Intrinsic Motivation is defined as the motivation to engage in an activity for its own sake (Schunk et. al p. 238). This is in contrast to external motivation where the activity is the means to an end. In my experience as an educator I feel that students are highly motivated by external motivators, but when it comes to internal motivation I find that very few of my students show evidence of any. I would love to improve my impact on students’ lives by supporting increased levels in internal motivation and finding reward in the process of learning and growing rather than doing so just to gain some kind of reward. In the following pages I will be reflecting on the research of internal motivation in the classroom and then reflecting on implications for my teaching practice.
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My experience in education started in an early childhood setting, and has since transitioned into upper elementary school. One large hurdle that I have found is motivating students. I noticed very early in my transition that students in fourth and fifth grade tend to be very difficult to motivate. I am often asked “what do I get if I do this?”. Whereas students in preschool were motivated, excited, and proud of mastering a new skill. Reflecting on this made me wonder how internal motivation changes as students become older. Gillet, Vallerand, and Lafreniere (2011) studied levels of intrinsic motivation for students at different ages and reflected on the changes in levels of intrinsic motivation as well as the impacts of autonomy support and the correlations to motivation levels for students. Findings showed that there is a drop in intrinsic motivation for students ages 8-14 that slowly begins to increase again and stabilize in early adulthood, although levels are still lower than students at young ages. One drawback however was the difficulty in determining if and how much of the decrease in intrinsic motivation was reflected on an increase in external motivators. Domencio and Ryan (2017) also study the impacts that external motivators have on intrinsic motivation. They studied intrinsic motivation through the Self Determination Theory and reflected on how levels of self motivation decrease when external motivators are introduced. Early research studies of intrinsic motivation suggested that once external motivators are introduced the level of intrinsic motivation is decreased even when the external motivators are removed. External motivators also limited the level of spontaneous interactions that subjects had with the challenge or task.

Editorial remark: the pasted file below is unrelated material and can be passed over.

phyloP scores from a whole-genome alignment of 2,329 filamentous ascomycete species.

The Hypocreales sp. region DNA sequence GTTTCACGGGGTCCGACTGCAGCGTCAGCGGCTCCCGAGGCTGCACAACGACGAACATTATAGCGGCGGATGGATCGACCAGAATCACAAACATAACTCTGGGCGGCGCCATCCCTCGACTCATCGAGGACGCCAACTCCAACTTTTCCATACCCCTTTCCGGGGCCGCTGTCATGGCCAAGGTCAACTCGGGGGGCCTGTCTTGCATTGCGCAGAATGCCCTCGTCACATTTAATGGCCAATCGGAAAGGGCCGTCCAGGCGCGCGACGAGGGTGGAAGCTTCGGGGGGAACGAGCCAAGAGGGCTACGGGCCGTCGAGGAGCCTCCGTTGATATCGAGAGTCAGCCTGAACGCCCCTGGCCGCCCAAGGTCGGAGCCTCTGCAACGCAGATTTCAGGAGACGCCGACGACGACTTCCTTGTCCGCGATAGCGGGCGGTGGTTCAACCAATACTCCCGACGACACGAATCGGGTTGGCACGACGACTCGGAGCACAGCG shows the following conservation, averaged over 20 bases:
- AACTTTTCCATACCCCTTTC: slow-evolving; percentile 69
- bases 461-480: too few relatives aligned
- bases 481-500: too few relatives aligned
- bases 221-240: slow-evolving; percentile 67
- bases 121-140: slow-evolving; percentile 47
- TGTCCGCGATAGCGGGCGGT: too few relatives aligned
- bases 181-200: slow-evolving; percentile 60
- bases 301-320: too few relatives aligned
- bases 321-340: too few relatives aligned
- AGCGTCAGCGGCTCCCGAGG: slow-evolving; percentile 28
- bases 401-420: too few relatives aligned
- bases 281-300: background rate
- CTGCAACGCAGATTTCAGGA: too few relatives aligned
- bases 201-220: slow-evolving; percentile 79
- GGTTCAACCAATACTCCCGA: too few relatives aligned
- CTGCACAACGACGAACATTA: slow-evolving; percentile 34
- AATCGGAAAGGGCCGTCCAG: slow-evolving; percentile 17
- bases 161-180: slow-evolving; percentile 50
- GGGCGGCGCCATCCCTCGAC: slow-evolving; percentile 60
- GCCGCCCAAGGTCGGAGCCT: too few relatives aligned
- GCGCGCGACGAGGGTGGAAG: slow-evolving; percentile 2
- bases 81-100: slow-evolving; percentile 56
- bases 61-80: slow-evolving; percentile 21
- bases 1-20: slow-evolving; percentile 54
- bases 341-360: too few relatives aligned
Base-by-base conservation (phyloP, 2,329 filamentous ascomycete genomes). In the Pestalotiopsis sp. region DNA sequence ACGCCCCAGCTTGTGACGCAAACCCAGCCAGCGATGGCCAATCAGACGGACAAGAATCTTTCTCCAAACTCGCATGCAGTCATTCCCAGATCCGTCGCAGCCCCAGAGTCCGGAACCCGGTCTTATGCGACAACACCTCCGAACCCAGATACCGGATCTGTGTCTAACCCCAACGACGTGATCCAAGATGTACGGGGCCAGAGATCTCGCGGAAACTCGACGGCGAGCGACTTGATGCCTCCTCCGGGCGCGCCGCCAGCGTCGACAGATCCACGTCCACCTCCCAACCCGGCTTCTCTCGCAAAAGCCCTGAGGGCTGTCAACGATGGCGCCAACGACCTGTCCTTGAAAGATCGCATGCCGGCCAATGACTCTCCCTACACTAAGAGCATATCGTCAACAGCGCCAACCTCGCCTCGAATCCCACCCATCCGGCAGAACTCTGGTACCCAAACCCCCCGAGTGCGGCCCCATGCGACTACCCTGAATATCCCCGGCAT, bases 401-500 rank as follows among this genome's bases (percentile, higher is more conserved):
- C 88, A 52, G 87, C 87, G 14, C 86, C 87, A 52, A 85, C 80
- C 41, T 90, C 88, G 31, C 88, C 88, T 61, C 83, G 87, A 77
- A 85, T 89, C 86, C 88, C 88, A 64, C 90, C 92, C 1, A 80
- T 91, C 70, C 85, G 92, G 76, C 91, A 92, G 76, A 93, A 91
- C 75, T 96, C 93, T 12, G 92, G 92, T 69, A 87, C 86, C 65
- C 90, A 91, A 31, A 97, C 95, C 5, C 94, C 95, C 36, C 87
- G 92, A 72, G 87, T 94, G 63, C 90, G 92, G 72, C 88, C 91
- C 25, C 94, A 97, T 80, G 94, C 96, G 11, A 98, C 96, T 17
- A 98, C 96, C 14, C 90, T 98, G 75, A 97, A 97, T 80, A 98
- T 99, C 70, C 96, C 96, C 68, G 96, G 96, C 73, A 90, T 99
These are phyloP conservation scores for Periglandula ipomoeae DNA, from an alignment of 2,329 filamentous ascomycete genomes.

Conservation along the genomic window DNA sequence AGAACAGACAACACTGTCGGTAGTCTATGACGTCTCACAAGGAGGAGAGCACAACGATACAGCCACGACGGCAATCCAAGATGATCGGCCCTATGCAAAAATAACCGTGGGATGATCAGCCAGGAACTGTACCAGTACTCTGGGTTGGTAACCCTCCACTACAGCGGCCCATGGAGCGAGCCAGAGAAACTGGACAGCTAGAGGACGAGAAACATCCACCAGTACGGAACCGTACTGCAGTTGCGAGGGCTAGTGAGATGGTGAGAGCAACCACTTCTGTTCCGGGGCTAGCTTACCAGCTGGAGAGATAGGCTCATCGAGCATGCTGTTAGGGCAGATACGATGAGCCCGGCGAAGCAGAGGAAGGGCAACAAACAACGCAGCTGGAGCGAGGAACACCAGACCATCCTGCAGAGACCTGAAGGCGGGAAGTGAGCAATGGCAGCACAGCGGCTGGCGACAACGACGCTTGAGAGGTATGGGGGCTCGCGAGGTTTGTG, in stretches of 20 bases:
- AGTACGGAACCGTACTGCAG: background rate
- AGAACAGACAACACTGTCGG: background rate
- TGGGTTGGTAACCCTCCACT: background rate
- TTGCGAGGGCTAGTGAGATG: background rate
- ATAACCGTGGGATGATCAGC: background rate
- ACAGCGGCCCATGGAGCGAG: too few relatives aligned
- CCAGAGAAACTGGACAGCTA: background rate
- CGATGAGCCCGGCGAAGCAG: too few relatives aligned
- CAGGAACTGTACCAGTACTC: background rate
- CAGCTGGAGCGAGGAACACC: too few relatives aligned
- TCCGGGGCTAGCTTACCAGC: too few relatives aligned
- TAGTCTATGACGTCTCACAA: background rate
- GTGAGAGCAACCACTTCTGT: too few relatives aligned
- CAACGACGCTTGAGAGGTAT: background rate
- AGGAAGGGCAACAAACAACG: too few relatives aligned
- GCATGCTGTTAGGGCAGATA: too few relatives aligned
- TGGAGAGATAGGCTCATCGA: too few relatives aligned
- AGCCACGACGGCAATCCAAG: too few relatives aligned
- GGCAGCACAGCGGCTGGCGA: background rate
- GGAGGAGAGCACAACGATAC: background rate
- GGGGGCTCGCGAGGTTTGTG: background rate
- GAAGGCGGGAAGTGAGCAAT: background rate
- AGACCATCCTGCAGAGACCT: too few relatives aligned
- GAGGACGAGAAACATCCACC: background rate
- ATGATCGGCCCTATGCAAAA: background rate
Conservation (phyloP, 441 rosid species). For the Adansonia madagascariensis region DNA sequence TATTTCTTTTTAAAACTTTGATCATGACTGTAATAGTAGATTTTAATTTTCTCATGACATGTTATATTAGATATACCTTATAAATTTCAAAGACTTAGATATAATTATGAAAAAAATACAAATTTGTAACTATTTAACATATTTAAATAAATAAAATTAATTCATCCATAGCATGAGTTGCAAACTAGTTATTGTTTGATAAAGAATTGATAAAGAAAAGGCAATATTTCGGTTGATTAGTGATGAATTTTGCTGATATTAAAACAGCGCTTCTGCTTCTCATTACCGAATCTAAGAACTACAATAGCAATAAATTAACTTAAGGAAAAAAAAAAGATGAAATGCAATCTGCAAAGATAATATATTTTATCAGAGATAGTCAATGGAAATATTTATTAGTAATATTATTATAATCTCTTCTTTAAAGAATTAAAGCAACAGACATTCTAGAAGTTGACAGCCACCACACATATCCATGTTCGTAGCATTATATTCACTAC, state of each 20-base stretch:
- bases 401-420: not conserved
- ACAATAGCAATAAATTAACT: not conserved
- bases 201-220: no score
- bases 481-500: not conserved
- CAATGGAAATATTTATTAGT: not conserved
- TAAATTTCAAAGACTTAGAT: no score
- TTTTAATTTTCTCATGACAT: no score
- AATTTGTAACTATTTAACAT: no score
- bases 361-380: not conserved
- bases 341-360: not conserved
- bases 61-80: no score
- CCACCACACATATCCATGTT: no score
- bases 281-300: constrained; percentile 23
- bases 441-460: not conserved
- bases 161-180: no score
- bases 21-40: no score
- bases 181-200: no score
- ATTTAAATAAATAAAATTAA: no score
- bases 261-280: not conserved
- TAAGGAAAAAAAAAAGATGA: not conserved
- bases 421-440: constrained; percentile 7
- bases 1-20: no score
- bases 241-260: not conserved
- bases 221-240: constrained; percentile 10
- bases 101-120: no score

These readings caused me to reflect on my own practices and how I am supporting and limiting students’ levels of intrinsic motivation. In every educational setting I have worked in, PBIS has been a heavily used system to motivate students both academically and behaviorally. It relies heavily on external motivators though. Although I see how it improves behaviors, I have seen limitations on the impacts that it has on students academic achievements. It turns the tasks into a means to attain something (a point, a sticker, a high five etc.) rather than focusing on the process of learning, growth and discovery.